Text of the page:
2012-06-21 / Lifestyles

The changing of the garb

Lois A. Corcoran Lois A. Corcoran My Better Half owns a T-shirt with more holes than a golf course. I can shove my fist through one of them, and a new tear appears whenever he yanks it off.

So it’s high time to toss it out, but he balks at the mere suggestion.

“I wear it for mowing the lawn,” he says, “and the holes provide air conditioning.”

I suppose that makes sense. Still, I can’t help but wonder what the neighbors think.

Not to sound biased or anything, but this seems to be largely a “male” quirk. Though plenty of men dress impeccably, a good share choose comfort over presentability.

Like the guy who kept his favorite shirt for 22 years. All those washings made it so thin, his chest hair poked through. “One day I leaned back and stretched,” he said, “and it shredded like the Incredible Hulk’s shirt.”

With some guys, it’s cherished clothing from a rock concert. Said one groupie passionately, “I’ll never throw that T-shirt out. Ever.”

Another dude feels the same about his lucky boxer shorts. “I plan to be buried in them,” he said. His wife would beg to differ. “They look like they went through an acid wash,” she said. She tried pitching them out once, but her husband fished them out of the trash.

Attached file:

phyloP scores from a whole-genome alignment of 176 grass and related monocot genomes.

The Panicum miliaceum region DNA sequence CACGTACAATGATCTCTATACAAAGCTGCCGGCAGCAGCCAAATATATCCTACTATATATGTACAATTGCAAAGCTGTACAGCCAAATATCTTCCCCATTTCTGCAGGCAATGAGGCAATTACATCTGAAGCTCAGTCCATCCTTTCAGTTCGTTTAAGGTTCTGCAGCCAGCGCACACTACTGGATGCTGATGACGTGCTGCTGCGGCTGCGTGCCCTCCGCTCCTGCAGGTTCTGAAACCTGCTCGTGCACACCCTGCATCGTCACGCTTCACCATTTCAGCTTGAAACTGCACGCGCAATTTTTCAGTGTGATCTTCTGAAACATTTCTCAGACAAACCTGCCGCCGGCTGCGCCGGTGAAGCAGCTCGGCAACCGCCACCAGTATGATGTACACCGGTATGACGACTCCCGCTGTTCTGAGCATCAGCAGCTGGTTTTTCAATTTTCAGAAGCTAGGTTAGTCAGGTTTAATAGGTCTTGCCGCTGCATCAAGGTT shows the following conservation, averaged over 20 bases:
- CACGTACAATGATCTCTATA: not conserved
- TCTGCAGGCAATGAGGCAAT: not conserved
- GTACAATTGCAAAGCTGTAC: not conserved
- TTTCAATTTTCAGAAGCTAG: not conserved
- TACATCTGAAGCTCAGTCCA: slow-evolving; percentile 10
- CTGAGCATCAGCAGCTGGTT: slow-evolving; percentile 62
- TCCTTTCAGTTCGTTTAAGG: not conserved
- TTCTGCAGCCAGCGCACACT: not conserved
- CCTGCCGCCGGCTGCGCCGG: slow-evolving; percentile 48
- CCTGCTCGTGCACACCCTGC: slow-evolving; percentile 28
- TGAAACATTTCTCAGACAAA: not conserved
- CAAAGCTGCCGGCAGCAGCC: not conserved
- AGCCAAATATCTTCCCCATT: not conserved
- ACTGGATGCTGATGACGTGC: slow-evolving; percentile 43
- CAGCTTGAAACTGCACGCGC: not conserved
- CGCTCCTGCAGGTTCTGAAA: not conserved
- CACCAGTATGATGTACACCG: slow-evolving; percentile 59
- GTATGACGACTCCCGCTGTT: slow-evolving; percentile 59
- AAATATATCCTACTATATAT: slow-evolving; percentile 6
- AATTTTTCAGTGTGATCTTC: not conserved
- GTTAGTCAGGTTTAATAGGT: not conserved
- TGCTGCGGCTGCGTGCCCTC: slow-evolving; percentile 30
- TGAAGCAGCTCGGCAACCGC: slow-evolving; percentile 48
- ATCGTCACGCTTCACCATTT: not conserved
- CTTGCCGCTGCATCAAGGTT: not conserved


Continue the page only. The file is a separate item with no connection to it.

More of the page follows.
Lots of people are sentimental about military gear. One guy has retained some black socks issued to him in the early 70s. Although he’s long since retired, his socks are still on the job. “Both he and the Government got their money’s worth,” says his wife. “I fear they may outlast us.”

And an acquaintance still owns the BDU shorts he received in basic training. The last word in comfort, he says he intends to wear them “for the rest of forever.”

But a lot can happen in “forever,” as anyone sentimental about clothing will learn. A guy suffered deep disappointment when the zipper on his favorite jacket broke. “I refuse to throw it out,” he said, so after failed attempts to repair it, he recruited some giant safety pins.

With my teenage son, it’s tennis shoes. No matter how beat up they get, he’s hard pressed to give them the boot. So when it’s time to replace them, we buy an identical pair.

Kind of like The Changing of the Guard. Only it’s garb.

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